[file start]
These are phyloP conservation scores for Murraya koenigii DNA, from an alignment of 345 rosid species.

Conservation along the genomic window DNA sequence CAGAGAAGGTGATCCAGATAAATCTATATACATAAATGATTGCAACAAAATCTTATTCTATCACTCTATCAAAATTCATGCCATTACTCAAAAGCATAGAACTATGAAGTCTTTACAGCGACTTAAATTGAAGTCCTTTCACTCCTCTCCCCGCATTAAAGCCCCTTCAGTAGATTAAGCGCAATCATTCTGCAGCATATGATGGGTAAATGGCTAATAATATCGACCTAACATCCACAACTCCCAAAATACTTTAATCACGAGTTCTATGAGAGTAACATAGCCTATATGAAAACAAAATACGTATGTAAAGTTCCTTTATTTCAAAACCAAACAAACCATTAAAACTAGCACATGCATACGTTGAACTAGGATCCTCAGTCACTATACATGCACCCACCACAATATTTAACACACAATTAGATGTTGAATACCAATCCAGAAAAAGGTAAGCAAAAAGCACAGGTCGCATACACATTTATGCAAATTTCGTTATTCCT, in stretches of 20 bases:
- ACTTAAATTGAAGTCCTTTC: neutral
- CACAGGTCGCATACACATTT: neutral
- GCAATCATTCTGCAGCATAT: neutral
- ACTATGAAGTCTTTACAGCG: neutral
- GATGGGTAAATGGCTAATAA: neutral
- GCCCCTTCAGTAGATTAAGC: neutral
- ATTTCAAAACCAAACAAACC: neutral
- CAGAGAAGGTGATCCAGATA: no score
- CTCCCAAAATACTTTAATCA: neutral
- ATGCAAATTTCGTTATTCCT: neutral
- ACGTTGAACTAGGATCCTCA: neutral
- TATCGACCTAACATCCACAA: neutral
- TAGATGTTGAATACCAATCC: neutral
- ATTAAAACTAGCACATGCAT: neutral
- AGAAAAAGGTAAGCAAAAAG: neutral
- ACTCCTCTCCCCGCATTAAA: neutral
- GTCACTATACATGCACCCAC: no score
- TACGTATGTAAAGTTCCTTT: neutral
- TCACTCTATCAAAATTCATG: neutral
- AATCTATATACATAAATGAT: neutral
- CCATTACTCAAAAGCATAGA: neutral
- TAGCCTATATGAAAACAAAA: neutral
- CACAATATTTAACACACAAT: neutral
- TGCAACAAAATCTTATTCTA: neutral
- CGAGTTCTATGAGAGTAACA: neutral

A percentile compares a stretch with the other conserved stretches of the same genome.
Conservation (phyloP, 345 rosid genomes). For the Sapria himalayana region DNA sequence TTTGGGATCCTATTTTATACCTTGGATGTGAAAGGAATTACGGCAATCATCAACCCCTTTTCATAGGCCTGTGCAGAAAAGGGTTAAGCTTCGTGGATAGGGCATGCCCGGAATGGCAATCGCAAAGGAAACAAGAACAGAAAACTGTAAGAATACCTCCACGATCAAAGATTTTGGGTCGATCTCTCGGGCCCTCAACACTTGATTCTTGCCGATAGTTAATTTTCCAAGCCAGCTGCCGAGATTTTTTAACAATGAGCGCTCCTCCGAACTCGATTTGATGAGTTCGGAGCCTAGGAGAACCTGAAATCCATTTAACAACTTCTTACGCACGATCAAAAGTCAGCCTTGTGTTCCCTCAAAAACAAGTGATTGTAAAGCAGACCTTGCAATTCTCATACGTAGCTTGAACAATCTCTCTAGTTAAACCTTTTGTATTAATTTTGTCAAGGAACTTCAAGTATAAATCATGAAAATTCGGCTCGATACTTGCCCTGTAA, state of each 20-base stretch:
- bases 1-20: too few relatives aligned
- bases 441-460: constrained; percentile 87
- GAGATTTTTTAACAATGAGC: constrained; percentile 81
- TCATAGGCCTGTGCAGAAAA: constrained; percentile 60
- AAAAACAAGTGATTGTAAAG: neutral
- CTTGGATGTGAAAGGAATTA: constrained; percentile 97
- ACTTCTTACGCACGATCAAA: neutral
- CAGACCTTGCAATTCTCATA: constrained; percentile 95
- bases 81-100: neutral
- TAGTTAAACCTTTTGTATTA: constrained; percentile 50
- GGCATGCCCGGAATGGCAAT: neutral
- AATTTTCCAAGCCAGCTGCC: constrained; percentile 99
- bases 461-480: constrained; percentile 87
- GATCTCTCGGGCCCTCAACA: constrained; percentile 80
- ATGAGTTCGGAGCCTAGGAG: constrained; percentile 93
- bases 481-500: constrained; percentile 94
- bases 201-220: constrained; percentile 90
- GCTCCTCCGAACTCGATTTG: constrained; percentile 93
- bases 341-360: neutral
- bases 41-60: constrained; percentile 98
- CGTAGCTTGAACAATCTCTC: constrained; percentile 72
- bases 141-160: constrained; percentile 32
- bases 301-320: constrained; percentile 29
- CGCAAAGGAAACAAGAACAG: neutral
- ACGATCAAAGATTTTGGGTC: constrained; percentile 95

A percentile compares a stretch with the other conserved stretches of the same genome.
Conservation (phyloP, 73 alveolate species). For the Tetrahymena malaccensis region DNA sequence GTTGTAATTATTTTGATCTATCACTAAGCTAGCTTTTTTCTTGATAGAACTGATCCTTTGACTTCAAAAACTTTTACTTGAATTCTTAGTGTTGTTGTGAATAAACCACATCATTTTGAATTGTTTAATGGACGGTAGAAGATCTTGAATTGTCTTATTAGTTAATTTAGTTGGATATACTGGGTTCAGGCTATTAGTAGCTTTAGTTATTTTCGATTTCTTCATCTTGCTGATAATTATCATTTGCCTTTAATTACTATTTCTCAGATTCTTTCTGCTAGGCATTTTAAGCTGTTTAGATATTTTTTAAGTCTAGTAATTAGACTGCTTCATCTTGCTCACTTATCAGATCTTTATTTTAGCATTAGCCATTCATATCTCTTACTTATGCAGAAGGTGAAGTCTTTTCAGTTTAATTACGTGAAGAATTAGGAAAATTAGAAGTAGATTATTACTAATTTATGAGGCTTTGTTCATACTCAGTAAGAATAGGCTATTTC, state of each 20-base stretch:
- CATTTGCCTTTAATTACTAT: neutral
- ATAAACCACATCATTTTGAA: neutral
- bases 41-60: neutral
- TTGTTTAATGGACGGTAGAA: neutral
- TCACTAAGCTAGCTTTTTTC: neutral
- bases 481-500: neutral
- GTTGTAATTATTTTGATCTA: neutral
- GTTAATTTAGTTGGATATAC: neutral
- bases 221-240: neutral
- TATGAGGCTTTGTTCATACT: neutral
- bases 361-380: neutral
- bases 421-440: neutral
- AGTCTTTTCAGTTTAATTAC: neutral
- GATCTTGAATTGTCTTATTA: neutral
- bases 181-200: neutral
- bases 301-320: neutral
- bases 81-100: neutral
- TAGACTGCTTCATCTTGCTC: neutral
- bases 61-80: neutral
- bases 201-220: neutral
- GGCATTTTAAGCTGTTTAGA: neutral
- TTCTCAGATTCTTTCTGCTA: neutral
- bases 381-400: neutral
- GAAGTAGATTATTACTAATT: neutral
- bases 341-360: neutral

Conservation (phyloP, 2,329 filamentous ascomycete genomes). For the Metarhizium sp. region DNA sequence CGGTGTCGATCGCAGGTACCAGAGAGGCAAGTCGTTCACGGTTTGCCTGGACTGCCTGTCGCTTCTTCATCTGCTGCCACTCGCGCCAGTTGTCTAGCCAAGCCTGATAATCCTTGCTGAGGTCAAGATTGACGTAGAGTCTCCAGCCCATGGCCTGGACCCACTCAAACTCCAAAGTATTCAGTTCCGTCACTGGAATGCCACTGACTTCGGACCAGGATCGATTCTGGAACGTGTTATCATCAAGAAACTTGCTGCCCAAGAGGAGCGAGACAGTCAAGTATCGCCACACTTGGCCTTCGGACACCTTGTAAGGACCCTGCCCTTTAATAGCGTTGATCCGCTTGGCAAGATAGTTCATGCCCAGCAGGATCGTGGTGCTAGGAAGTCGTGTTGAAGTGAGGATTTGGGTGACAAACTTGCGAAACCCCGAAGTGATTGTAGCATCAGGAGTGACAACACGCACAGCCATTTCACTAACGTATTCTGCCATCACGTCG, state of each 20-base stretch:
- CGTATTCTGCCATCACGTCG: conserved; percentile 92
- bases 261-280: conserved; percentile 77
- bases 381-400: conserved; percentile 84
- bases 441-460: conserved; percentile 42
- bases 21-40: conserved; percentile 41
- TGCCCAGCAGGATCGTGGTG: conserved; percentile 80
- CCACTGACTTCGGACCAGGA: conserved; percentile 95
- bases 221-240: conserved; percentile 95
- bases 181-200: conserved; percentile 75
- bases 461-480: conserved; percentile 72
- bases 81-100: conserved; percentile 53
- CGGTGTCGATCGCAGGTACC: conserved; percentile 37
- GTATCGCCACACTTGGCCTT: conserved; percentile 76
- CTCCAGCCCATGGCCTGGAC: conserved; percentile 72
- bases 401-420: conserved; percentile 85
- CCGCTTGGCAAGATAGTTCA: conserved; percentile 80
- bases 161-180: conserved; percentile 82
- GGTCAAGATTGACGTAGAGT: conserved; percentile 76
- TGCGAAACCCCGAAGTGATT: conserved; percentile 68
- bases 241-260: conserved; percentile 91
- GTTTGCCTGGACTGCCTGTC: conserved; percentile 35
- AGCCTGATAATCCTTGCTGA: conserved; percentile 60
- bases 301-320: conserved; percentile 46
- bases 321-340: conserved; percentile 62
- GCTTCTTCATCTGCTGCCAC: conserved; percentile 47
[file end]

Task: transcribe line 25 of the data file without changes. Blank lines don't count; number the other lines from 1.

- CACAATATTTAACACACAAT: neutral